Walter S. Huxford

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Walter Huxford
Born December 15, 1892
Neligh, Nebraska, USA
Died February 12, 1958
Residence USA
Nationality American
Fields Physicist
Institutions Northwestern University
U. S. Army Signal Corps
Doane College
Alma mater Doane College
University of Nebraska
University of Michigan
Doctoral advisor Neal H. Williams
Notable students Richard W. Jones
Known for Sunburnometer
Influences G. E. Uhlenbeck

Walter Scott Huxford was a professor of physics at Northwestern University and was a co-inventor of the sunburnometer.[1]

Education[edit]

His education included a bachelor's degree at Doane College, a master's degree at the University of Nebraska, and a PhD degree at the University of Michigan in 1928, with a thesis entitled: Determination of the Charge of Positive Thermions form Measurements of the Shot Effect.

Career[edit]

He spent two years as an officer in the US Army Signal Corps during and after the first world war, teaching in Nebraska high schools and at Doane College, where he was head of the Physics Department, and three years as an industrial physicist. He joined the faculty of Northwestern University in 1931, where he continued to serve as a teacher and research scientist until his death. His primary research interests were physical electronics and the dynamics of electrical discharges in gases, in which fields he and his research students published numerous papers. During and following the second world war he served as director of research and development programs at Northwestern on the use of optical radiation for communication, sponsored by the US Navy Bureau of Ships and the US Army Signal Corps.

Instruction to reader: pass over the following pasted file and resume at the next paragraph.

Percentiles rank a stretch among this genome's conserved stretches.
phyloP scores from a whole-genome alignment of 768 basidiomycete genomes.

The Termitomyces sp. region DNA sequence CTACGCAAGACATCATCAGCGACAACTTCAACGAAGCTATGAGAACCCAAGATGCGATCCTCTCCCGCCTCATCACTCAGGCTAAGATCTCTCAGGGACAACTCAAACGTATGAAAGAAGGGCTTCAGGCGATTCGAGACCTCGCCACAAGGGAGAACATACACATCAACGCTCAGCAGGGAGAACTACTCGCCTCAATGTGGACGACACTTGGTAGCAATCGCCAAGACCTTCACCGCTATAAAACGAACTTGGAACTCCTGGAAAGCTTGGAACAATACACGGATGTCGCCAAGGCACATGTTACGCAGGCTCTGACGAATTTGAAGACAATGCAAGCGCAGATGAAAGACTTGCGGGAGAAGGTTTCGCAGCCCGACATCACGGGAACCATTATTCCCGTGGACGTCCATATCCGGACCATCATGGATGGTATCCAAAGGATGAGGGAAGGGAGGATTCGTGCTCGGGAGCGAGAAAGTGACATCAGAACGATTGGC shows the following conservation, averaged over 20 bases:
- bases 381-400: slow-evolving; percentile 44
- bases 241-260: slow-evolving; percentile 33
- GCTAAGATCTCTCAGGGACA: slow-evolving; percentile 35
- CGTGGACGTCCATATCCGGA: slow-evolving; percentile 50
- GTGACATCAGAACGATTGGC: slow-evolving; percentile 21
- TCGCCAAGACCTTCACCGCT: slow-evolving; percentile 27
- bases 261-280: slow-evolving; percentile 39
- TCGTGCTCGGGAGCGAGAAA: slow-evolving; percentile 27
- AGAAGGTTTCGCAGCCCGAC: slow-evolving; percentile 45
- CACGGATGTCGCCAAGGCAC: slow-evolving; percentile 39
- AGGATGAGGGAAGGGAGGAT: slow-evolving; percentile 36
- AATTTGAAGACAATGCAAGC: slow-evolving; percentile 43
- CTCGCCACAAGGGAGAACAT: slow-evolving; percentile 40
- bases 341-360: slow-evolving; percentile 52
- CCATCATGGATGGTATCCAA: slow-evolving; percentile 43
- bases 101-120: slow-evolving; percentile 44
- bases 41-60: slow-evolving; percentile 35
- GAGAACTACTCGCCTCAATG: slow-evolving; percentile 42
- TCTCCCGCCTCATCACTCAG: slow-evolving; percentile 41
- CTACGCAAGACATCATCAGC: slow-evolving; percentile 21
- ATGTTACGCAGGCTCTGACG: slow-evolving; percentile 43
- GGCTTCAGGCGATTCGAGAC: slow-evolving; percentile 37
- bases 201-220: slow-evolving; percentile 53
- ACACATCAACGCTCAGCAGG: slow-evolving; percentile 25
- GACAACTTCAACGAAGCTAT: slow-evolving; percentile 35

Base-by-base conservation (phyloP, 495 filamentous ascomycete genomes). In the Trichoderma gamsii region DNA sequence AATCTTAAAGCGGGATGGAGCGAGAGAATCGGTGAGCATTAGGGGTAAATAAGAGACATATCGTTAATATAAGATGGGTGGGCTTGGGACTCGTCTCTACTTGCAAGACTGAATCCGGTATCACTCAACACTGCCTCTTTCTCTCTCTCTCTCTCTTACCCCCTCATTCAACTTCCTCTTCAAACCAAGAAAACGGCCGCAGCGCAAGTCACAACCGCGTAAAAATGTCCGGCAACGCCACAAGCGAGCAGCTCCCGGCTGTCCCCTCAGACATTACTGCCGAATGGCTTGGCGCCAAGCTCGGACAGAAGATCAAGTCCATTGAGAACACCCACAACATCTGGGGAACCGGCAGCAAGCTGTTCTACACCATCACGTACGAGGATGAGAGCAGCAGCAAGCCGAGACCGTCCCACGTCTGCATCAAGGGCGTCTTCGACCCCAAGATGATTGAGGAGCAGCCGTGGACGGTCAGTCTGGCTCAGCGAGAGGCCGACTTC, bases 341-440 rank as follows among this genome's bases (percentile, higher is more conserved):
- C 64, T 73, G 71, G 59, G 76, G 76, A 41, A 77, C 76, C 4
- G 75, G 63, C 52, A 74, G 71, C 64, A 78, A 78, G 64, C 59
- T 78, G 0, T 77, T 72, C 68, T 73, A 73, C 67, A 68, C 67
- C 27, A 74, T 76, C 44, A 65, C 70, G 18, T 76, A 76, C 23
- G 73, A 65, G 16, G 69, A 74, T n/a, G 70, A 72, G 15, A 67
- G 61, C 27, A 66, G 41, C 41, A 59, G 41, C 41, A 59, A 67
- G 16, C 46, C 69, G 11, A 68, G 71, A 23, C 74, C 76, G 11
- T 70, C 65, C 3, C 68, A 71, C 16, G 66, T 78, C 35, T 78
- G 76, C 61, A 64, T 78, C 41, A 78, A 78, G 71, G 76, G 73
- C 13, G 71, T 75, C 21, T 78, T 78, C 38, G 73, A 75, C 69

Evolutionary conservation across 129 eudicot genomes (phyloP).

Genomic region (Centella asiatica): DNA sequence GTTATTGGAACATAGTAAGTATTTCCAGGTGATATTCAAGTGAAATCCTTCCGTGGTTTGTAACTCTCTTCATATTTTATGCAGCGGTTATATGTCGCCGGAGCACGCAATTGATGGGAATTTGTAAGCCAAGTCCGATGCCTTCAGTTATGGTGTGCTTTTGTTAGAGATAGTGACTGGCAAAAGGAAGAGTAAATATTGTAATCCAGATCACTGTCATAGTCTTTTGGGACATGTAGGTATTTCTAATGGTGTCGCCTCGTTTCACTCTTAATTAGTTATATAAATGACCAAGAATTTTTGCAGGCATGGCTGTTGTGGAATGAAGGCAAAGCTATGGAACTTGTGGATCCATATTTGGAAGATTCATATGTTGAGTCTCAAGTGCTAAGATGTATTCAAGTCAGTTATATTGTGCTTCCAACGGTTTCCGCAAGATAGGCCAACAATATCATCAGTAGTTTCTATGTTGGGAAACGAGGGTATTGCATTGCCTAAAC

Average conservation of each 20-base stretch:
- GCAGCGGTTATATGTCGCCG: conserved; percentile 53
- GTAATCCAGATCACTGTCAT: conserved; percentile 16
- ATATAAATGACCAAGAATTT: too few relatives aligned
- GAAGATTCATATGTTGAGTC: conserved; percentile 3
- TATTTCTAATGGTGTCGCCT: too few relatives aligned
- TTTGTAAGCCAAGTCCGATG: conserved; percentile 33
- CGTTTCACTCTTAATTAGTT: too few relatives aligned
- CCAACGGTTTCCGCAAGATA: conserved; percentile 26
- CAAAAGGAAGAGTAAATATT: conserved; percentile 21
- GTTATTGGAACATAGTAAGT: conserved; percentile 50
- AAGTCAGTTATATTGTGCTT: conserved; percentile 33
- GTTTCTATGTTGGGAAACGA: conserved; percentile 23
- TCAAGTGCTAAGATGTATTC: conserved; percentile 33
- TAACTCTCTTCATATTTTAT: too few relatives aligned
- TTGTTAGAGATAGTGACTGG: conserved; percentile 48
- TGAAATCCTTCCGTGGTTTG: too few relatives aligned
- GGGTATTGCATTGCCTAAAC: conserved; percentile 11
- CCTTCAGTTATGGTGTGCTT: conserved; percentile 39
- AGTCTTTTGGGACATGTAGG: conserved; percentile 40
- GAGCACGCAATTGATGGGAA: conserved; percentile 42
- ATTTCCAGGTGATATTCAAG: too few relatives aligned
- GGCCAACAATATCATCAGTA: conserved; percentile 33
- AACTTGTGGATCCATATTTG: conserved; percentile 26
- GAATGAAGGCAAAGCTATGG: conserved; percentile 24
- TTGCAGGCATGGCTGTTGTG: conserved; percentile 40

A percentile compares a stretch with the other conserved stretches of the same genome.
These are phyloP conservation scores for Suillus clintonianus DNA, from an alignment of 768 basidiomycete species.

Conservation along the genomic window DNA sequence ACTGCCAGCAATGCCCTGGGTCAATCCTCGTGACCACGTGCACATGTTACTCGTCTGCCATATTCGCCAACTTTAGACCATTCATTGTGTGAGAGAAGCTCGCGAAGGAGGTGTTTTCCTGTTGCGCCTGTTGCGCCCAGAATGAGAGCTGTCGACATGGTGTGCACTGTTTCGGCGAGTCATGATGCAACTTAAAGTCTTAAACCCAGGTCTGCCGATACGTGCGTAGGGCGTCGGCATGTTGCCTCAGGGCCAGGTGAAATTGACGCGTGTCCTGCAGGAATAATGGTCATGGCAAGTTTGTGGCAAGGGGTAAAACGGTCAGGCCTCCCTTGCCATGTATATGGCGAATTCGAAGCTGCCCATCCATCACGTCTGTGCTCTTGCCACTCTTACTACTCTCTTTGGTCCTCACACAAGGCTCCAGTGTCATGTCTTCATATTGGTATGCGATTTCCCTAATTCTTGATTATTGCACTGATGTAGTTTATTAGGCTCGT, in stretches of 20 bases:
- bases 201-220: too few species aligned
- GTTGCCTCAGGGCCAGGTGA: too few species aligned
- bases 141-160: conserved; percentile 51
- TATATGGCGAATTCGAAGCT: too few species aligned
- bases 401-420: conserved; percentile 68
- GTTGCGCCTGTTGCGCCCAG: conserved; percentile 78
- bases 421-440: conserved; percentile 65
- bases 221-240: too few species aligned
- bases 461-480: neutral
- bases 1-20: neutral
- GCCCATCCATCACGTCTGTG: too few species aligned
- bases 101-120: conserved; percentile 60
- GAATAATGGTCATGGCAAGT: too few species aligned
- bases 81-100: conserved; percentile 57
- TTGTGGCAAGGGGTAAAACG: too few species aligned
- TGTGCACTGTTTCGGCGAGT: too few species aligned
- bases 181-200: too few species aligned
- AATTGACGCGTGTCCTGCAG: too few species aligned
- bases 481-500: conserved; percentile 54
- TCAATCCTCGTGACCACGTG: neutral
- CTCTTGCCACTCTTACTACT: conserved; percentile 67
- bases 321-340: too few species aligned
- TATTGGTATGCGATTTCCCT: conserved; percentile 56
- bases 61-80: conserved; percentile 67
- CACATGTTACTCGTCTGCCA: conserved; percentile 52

Honors[edit]

His contributions to the national defense were recognized by award of the Army and Navy Certificate of Merit in 1947. Huxford was a fellow of the American Physical Society and a member of the American Association of Physics Teachers and a member of the Optical Society of America.

References[edit]

  • "Necrology," J. Opt. Soc. Am. Vol. 48, p. 637, 1958.
  • Who's Who in America, 1950-1952.

Notes[edit]

External links[edit]